David Jones, Celeste Lawson, Colin Beer, Hazel Jones Paper accepted to the LAK2018 workshop – Participatory design of learning analytics Jones, D., Lawson, C., Beer, C., & Jones, H. (2018). Context-Appropriate Scaffolding Assemblages: A generative learning analytics platform for end-user development and participatory design. In A. Pardo, K. Bartimote, G. Lynch, S. Buckingham Shum, R.
The following provides a collection of information and resources associated with a paper and presentation given at ALASI 2017 – the Australian Learning Analytics Summer Institute in Brisbane on 30 November, 2017. Below you’ll find an abstract, a recording of a version of the presentation, the presentation slides and the references. The paper examines the
The following post contains the content from a poster designed for the 2017 USQ Toowoomba L&T celebration event. It provides some rationale for a technology demonstrator at USQ based on the Moodle Activity Viewer. What is the problem? Learner engagement is a key to learner success. Most definitions of learner engagement include “actively participating, interacting,
What follows are the resources associated with a workshop being run at the University of Southern Queensland. As the title suggests, the aim is to get USQ folk started using the Moodle Activity Viewer to explore usage of Moodle activities and resources, and to briefly introduce the idea of digital renovation. Apart from the presentation
David Jones, Hazel Jones, Colin Beer, Celeste Lawson, Implications and questions for institutional learning analytics implementation arising from teacher DIY learning analytics, To appear in the proceedings of the 2017 Australian Learning Analytics Summer Institute (ALASI 2017) Abstract Learning analytics promises to provide insights that can help improve the quality of learning experiences. Since the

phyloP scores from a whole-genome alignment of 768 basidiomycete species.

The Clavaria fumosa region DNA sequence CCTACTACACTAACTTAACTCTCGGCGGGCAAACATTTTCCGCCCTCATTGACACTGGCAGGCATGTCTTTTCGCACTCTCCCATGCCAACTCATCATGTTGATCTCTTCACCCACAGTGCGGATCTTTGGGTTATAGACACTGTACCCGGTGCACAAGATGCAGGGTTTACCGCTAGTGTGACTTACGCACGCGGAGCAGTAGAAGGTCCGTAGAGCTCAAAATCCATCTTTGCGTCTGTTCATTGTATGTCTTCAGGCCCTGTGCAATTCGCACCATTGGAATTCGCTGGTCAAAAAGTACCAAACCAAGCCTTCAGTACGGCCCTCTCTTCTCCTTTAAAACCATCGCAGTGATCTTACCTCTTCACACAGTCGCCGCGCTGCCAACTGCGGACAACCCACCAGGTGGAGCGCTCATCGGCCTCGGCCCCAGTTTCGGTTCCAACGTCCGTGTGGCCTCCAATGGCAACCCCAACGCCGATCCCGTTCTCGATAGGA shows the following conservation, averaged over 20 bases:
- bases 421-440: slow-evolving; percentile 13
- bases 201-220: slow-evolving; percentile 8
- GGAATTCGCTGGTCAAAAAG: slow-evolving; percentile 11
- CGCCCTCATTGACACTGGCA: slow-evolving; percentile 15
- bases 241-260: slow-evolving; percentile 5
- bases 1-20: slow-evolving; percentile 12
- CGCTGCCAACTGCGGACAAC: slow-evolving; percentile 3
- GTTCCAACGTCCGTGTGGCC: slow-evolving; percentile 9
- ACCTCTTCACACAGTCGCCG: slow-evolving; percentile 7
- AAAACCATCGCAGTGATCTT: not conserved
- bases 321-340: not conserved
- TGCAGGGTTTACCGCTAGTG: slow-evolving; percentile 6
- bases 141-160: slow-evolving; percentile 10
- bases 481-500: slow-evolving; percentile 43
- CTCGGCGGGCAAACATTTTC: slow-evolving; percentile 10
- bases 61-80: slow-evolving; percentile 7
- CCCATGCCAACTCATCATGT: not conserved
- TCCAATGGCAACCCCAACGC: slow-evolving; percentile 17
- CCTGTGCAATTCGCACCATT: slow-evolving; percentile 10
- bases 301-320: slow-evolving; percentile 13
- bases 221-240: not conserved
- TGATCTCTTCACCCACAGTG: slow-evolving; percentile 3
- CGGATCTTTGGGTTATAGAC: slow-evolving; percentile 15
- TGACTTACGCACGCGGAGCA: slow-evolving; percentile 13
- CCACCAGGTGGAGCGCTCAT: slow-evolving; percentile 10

A few of us recently submitted a paper to ALASI’2017 that examined a “case study” of a teacher (me) engaging in a bit of DIY learning analytics. The case was used to drawing a few tentative conclusions and questions around the institutional implementation of learning analytics. The main conclusion is that teacher DIY learning analytics
“failure” (CC BY 2.0) by tinou bao When it comes to research I’ve been a bit of failure, especially when measured against some of the more recent strategic and managerial expectations. Where are those quartile 1 journal articles? Isn’t your h-index showing a downward trajectory? The concern generated by these quantitative indicators not only motivated
Last year I started using with Perl to play with analytics around Moodle Book usage. This year, @beerc and I have been starting to play with Jupyter Notebooks and Python to play with analytics for meso-level practitioners (Hannon, 2013). Plotly provides a fairly useful platform for generating graphs of various types and sharing the data.
My current institution is – like most other universities – attempting to make some use of learning analytics. The following uses a model of system conditions for sustainable uptake of learning analytics from Colvin et al (2016) to think about how/if those attempts might be enhanced. This is done by summarising the model; explaining how
The first key takeaway from Motz, Teague and Shepard (2015) is Learner-centered approaches to higher education require that instructors have insight into their students’ characteristics, but instructors often prepare their courses long before they have an opportunity to meet the students. The following illustrates one of the problems teaching staff (at least in my institution)